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Laws

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Nature never breaks her own laws.   Leonardo da Vinci

Leonardo di ser Piero da Vinci (14/15 April 1452[a] – 2 May 1519),[3] more commonly Leonardo da Vinci or simply Leonardo, was an Italian polymath of the Renaissance whose areas of interest included invention, drawing, painting, sculpting, architecture, science, music, mathematics, engineering, literature, anatomy, geology, astronomy, botany, writing, history, and cartography. He has been variously called the father of palaeontology, ichnology,[4] and architecture, and he is widely considered one of the greatest painters of all time. The Mona Lisa is the most famous of his works and the most popular portrait ever made.[5] The Last Supper is the most reproduced religious painting of all time[6] and his Vitruvian Man drawing is regarded as a cultural icon as well.[7] Perhaps 15 of his paintings have survived.[b] Nevertheless, these few works—together with his notebooks, which contain drawings, scientific diagrams, and his thoughts on the nature of painting—compose a contribution to later generations of artists rivalled only by that of Leonardo’s contemporary Michelangelo.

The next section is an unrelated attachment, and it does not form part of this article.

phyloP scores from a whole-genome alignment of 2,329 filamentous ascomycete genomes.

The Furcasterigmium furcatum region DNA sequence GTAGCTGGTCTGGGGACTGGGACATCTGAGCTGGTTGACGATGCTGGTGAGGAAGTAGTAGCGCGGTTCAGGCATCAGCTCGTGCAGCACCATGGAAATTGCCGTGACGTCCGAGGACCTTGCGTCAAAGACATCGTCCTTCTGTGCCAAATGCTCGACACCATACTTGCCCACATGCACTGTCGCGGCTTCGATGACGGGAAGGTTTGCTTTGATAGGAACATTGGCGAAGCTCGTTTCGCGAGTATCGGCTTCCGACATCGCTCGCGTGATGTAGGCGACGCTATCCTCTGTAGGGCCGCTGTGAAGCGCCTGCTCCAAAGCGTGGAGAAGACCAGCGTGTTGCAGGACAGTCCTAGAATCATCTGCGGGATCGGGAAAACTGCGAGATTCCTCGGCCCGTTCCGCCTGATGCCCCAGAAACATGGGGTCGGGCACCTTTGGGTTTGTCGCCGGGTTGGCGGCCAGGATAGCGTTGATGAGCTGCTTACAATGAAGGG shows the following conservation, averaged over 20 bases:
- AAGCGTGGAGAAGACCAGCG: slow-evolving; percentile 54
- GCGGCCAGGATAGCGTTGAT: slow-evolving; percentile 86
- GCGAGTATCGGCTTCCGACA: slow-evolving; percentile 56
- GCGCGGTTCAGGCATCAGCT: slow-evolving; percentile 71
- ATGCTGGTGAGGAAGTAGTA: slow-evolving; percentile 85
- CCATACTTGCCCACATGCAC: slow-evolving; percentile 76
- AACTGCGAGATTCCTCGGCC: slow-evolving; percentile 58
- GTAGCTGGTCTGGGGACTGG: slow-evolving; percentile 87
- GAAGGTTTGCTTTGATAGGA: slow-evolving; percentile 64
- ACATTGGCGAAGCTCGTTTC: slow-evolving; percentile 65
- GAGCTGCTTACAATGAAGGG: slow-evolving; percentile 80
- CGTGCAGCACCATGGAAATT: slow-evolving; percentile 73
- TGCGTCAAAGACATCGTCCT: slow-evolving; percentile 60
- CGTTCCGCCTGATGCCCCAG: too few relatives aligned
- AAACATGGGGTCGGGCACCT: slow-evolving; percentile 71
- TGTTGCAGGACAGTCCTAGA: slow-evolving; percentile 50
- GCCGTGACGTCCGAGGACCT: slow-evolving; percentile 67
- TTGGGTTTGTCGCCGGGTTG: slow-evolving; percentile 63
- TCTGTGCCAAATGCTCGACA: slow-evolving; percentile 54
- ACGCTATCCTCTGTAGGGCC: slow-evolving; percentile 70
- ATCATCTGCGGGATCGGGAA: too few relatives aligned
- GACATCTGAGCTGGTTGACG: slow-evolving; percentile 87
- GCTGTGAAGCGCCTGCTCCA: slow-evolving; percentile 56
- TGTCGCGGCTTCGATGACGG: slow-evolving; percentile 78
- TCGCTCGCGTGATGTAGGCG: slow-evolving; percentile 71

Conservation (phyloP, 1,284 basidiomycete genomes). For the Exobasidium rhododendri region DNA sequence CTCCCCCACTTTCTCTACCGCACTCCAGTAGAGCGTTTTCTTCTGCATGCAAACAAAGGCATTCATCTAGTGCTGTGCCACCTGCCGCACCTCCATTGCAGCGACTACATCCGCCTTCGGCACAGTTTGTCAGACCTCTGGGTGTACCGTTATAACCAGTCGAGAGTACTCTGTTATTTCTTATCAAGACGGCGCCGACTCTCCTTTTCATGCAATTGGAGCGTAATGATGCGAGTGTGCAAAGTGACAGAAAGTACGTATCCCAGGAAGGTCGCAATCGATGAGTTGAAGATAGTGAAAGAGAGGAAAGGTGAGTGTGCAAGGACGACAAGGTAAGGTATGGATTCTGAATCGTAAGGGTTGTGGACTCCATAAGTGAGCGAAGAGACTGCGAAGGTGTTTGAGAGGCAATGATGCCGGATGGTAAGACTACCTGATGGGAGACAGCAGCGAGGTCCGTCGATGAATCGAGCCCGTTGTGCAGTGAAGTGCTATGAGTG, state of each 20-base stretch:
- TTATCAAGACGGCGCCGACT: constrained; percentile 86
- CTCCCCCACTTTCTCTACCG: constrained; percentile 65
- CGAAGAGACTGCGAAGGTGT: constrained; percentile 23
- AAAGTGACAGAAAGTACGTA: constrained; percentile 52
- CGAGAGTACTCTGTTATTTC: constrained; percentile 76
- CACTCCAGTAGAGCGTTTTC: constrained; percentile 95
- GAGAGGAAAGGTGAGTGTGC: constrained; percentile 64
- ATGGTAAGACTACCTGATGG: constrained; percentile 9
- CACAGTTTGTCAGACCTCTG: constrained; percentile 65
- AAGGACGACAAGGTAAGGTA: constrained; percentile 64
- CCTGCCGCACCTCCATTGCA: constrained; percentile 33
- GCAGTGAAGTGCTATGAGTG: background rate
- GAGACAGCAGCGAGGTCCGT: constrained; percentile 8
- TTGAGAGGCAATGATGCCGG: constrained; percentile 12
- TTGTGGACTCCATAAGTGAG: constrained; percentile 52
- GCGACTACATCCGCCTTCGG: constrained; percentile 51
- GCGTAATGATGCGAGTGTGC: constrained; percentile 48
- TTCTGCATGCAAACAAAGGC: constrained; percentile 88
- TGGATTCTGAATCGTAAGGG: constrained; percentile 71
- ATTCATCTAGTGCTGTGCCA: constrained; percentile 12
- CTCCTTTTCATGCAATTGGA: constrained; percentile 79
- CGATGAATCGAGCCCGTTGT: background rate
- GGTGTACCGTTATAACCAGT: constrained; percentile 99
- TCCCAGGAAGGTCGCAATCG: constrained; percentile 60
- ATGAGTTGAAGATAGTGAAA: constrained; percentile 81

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Corrupt

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The more corrupt the state, the more numerous the laws.    Publius (or Gaius) Cornelius Tacitus

(AD 56 – after 117) was a senator and a historian of the Roman Empire. The surviving portions of his two major works—the Annals and theHistories—examine the reigns of the Roman Emperors Tiberius, Claudius, Nero, and those who reigned in the Year of the Four Emperors (AD 69). These two works span the history of the Roman Empire from the death ofAugustus in AD 14 to the years of the First Jewish–Roman War in AD 70. There are substantial lacunae in the surviving texts, including a gap in the Annals that is four books long.

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